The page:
Dr Anna Jackman

Personal profile

I am a political geographer interested in the unmanning of urban, everyday, and military practice.

Research interests

My work explores technological visibilities, terrains, relations, and futures – as approached through the lens of remote control technology, and in particular the drone. I am currently developing three strands of research exploring the unmanning of the urban, the diversification of drone stories, and changing warfighting practices in the remote age.

In May 2019 I was appointed as a Specialist Adviser to the House of Commons Science and Technology Committee Inquiry into 'Commercial and recreational drone use in the UK'. I have also provided both oral and written evidence to the Defence Committee's Inquiry into the 'Domestic threat of drones'. In March 2021 I was invited to speak at a United Nations Institute for Disarmament Research event exploring Drones and Counter-drone Technology. 

I am on Twitter @ahjackman, and have written accessible online reflections on: evolving drone threats, domestic drone futures, the Gatwick drone incident, the changing geographies of the drone, Britain's role in drone warfare in Yemen, the personnel of US drone warfare, and drone counter-measures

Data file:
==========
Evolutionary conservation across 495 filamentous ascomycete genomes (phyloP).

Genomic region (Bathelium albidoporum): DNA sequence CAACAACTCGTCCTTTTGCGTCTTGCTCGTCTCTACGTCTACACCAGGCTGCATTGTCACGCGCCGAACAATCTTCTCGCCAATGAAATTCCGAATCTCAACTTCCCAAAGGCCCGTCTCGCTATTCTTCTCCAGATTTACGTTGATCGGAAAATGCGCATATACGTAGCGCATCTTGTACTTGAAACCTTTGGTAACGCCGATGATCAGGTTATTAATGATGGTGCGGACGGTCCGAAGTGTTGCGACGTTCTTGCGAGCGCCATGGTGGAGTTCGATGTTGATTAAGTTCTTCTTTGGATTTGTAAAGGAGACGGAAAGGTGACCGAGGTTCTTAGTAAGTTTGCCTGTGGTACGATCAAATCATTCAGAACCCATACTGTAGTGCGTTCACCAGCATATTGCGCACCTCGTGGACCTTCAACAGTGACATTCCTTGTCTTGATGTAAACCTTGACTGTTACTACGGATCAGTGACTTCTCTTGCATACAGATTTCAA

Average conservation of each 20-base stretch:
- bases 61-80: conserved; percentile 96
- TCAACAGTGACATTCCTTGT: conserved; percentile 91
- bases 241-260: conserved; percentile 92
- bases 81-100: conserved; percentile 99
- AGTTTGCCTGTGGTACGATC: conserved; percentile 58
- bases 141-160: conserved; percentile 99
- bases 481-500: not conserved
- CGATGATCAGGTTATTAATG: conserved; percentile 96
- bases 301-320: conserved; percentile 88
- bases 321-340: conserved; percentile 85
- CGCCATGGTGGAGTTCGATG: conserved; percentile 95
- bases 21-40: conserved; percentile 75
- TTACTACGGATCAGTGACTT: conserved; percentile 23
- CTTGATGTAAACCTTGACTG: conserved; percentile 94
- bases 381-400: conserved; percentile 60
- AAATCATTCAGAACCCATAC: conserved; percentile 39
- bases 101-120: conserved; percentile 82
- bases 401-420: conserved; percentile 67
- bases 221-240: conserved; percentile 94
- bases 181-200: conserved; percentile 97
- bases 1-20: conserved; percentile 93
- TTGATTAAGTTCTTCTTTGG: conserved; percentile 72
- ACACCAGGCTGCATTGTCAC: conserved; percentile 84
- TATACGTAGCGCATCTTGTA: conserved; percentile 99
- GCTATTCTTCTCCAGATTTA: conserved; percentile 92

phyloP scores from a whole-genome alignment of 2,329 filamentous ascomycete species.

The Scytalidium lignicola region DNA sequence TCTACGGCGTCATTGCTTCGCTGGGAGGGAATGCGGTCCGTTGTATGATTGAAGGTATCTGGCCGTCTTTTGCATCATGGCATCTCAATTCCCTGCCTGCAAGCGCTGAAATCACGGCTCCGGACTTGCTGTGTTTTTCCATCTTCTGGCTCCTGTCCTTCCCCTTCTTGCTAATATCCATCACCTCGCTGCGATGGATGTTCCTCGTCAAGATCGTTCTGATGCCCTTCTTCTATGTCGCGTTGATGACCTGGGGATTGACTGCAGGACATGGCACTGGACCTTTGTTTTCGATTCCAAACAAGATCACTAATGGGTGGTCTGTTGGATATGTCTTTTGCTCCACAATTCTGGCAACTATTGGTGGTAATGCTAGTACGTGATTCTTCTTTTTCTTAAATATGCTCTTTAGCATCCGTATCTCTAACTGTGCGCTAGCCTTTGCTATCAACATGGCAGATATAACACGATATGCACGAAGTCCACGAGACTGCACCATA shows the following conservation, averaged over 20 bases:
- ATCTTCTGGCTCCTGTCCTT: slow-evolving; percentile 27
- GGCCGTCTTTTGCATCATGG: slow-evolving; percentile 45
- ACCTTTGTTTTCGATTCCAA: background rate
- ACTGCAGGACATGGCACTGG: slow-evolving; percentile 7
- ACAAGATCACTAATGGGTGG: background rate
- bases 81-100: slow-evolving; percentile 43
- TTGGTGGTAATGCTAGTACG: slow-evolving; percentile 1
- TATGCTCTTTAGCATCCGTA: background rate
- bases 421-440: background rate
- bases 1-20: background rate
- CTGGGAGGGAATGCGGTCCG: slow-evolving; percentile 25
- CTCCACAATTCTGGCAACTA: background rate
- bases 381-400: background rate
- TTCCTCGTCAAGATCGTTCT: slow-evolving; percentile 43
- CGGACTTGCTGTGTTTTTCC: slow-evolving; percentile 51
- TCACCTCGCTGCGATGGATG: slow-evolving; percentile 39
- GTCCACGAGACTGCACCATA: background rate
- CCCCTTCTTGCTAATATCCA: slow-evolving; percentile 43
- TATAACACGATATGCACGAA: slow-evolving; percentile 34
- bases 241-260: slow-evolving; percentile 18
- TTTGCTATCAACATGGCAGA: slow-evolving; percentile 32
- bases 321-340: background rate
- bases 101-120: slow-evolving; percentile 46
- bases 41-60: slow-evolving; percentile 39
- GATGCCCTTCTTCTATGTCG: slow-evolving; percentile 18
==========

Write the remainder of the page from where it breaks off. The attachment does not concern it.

Teaching

At present I am convening and teaching the year 3 module Remote Control: Geographies of Contemporary Warfare, and co-convening and teaching the year 2 module Political Geography. I also co-teach on the year 1 fieldtrip to Spain, teach weekly year 1 tutorials, and teach on various parts of the Global Futures Masters Programme.

In December 2020 I was awarded Fellowship of the HEA.

Prior to joining Royal Holloway, I undertook teaching on a range of year 1, 2 and 3 modules in the Geography Department at the University of Exeter.

Educational background

I completed my PhD in the Geography Department at the University of Exeter. Entitled ‘Unmanned geographies: Drone visions and visions of the drone’, my PhD research explored the propagation of drones in particular military, commercial, and civilian contexts. The thesis adopted a dual interest in interrogating both the ways in which the drone frames 'target' bodies and topographies below it, and the ways in which it is framed by particular trade and advocacy communities. 

Following my PhD, I was employed as an Associate Research Fellow on the Ludic Geopolitics Project (Portsmouth and Exeter), and as a Research Assistant on the Mapping Sense of Place Project (Exeter). During the PhD, I was employed as a Researcher on a collaborative project (Pearson Publishing and Exeter), co-authoring a report entitled 'Employability in Higher Education: A review of practice and strategies around the world.' I completed both my masters (MRes Critical Human Geographies, Distinction), and undergraduate degree (Flexible Combined Honours: Geography and Management, First Class) at the University of Exeter. 

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